Festivals, events and animation to ramp up 

Next steps in cultural tourism development strategy may include partnerships with the Vancouver Symphony Orchestra, Cirque Du Soleil

 

Whistler has spent 40 years developing its snow sports, biking, golf and outdoor recreation tourism base, but now it's time to start investing in another tourism sector: arts, culture and heritage.

Festivals, events and animation will be key factors in increasing visitor numbers in the future and the municipality is not holding back in its plans. According to John Rae, the RMOW is currently exploring the possibility of hosting residency programs with Berklee College in Boston and hosting a jazz festival over the Labour Day weekend, dubbed Jazz on the Mountain. They are also already "building relationships" with "high-profile brands" like the Vancouver Symphony Orchestra and Cirque Du Soleil, while trying to ensure that the programming remains unique to Whistler and "nurturing home-grown concepts and programs."

This plan, much of which is contingent on the province agreeing to continue the hotel tax transfer of funds, grew out of Whistler's cultural tourism development strategy.

Approximately $60,000 from Whistler's 2009 Cultural Capital funding ($500,000) was set aside for the creation of a Whistler Arts Culture and Heritage plan, which would provide a plan for the artistic community leading up to 2020. The report, entitled "A Tapestry of Place - Whistler's Cultural Tourism Development Strategy," was compiled by cultural tourism consultant, Stephen Thorne. Preliminary findings were presented to the media Monday.

Since Thorne's 80-page report is "proprietary" and contains "valuable competitive information," the RMOW has only released a five-page synopsis of the findings. The full report will be made available in the first quarter of 2011 once it is presented to council.

Now, the RMOW is in the process of examining Thorne's feasibility study, which includes short-, medium- and long-term recommendations, and trying to figure out what those findings mean for the community.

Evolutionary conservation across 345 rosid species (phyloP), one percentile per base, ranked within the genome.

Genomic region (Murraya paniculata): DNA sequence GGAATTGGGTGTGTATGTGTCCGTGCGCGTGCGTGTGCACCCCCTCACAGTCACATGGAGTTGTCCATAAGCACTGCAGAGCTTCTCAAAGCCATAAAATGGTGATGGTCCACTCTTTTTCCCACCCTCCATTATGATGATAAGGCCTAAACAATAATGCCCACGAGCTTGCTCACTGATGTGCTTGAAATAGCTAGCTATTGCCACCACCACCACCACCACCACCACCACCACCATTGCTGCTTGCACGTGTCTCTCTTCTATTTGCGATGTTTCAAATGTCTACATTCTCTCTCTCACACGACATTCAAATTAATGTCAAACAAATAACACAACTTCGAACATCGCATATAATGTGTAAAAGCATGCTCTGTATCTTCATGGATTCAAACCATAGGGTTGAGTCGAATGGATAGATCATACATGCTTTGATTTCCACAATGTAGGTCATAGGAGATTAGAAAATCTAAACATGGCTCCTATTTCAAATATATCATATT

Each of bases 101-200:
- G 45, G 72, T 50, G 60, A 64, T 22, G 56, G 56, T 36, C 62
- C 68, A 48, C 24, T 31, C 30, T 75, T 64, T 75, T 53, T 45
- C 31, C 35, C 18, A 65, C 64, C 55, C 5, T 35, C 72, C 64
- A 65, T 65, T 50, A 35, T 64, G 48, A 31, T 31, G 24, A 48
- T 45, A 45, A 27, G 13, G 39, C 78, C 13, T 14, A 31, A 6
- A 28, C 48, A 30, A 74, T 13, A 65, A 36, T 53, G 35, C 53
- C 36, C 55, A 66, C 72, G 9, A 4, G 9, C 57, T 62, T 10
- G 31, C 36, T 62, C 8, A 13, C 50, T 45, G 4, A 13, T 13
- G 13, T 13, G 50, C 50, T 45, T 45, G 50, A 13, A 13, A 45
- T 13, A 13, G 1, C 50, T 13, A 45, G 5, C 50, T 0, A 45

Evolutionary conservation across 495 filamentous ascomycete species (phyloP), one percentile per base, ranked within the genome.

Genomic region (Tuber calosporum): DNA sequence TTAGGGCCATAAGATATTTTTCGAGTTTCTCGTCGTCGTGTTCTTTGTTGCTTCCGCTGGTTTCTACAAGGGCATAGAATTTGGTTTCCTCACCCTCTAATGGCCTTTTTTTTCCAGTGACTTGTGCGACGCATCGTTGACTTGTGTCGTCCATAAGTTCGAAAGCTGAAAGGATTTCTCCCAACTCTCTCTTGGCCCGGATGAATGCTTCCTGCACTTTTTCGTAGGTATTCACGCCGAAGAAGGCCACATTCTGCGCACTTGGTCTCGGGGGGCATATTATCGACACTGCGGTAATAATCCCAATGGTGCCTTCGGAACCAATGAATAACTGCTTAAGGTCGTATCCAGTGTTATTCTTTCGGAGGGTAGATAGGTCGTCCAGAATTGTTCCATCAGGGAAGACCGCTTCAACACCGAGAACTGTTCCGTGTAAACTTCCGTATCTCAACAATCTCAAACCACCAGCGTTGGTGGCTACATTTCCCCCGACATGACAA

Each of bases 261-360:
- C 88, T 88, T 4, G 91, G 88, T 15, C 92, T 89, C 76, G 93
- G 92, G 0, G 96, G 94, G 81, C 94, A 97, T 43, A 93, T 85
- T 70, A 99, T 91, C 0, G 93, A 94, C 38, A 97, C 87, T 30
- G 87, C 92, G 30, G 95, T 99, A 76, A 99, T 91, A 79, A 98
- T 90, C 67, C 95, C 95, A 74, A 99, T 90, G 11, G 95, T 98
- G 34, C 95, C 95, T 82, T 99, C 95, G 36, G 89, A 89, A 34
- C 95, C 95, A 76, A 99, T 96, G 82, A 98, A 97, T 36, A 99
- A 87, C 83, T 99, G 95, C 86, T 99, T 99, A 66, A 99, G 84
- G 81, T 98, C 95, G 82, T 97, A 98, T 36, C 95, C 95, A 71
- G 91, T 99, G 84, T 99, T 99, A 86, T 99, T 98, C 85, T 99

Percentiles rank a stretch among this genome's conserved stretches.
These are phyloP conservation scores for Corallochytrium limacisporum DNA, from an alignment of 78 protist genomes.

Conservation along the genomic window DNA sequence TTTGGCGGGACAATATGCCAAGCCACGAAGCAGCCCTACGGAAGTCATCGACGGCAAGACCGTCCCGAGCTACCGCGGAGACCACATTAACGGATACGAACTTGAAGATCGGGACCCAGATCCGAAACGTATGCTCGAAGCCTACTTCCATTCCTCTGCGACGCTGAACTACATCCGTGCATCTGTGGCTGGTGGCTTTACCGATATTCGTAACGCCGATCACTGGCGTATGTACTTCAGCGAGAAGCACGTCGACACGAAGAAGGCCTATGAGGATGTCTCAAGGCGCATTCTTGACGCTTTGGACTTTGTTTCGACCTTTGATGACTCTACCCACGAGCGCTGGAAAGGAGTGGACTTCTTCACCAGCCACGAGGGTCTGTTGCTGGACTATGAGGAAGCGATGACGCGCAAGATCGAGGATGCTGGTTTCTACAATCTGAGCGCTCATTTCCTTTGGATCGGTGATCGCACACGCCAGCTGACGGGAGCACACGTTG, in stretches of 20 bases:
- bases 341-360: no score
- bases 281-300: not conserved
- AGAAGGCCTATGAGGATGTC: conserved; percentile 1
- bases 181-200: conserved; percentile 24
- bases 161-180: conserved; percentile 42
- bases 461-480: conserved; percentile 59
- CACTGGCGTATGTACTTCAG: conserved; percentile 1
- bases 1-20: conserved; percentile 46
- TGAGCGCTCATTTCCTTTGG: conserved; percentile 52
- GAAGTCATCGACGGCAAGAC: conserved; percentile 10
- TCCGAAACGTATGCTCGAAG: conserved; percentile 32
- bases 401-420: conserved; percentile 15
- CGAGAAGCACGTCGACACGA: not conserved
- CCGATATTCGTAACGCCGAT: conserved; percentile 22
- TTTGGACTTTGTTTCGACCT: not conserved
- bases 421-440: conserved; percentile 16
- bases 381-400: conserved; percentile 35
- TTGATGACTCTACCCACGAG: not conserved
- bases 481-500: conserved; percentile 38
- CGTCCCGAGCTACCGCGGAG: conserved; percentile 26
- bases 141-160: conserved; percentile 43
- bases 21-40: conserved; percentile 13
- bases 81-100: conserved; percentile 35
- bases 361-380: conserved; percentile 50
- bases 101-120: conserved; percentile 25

As the synopsis states: "This strategy is a first step; it's essentially a feasibility study; it is not the final plan. In taking this first step, Whistler is able to reflect on its past and present; its achievers and achievements; its visions and visionaries and recognize the opportunity to become a major cultural tourism destination."

RMOW communications manager, Michele Comeau, said the report contains "lots of interesting findings." Those findings include three key recommended short- and medium-term actions: "product development," which requires the completion of the inventory of cultural experiences, the identification of additional cultural experiences and the composition of "Whistler's tapestry of place" in its entirety; a "community cultural planning process," which includes assessment of the infrastructure needs of the arts, culture and heritage sector, formalization of municipal policies, practices and programs that nurture cultural development, and capacity-building for those sectors; and the creation of a "cultural tourism coordinating committee" to ensure place-based tourism informs current discussions that impact the community's planning and decision-making, and that recommendations are implemented in a timely manner.

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